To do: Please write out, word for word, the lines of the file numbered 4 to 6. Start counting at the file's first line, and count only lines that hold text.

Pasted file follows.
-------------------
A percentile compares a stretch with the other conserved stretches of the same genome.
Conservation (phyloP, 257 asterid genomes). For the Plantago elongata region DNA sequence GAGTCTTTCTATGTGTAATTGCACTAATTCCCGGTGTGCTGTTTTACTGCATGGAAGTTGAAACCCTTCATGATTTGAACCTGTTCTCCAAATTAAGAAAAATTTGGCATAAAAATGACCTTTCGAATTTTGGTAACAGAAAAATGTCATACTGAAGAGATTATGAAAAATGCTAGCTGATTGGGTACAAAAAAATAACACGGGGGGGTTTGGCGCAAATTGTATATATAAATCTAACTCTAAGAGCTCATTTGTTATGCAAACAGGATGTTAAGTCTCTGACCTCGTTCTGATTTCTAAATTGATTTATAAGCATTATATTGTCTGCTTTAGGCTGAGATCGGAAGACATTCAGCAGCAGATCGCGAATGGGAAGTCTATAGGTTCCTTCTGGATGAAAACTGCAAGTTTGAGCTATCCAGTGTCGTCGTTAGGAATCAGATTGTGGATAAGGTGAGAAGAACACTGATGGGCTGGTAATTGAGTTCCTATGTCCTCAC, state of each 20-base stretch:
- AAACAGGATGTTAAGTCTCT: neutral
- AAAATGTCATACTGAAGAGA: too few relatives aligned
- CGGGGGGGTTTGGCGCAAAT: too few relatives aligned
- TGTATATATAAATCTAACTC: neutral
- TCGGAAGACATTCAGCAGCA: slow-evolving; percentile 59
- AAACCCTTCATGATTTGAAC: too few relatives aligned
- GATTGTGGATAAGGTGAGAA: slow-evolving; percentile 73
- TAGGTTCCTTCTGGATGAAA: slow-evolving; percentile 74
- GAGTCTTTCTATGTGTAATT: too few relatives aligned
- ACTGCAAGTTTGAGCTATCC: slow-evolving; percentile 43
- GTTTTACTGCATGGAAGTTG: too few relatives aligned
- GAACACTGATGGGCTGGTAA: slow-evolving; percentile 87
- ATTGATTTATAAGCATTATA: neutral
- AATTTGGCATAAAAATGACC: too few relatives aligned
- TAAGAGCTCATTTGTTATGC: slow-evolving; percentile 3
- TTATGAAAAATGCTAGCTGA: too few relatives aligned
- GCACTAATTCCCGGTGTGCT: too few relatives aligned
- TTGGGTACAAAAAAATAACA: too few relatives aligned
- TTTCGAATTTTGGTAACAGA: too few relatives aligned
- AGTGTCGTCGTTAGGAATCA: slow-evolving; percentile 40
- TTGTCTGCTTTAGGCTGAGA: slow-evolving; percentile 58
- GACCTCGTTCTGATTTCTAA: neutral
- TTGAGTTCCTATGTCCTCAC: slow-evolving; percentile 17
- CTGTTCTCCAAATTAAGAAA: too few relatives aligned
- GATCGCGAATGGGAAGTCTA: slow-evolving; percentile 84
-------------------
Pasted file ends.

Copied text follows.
- AAAATGTCATACTGAAGAGA: too few relatives aligned
- CGGGGGGGTTTGGCGCAAAT: too few relatives aligned
- TGTATATATAAATCTAACTC: neutral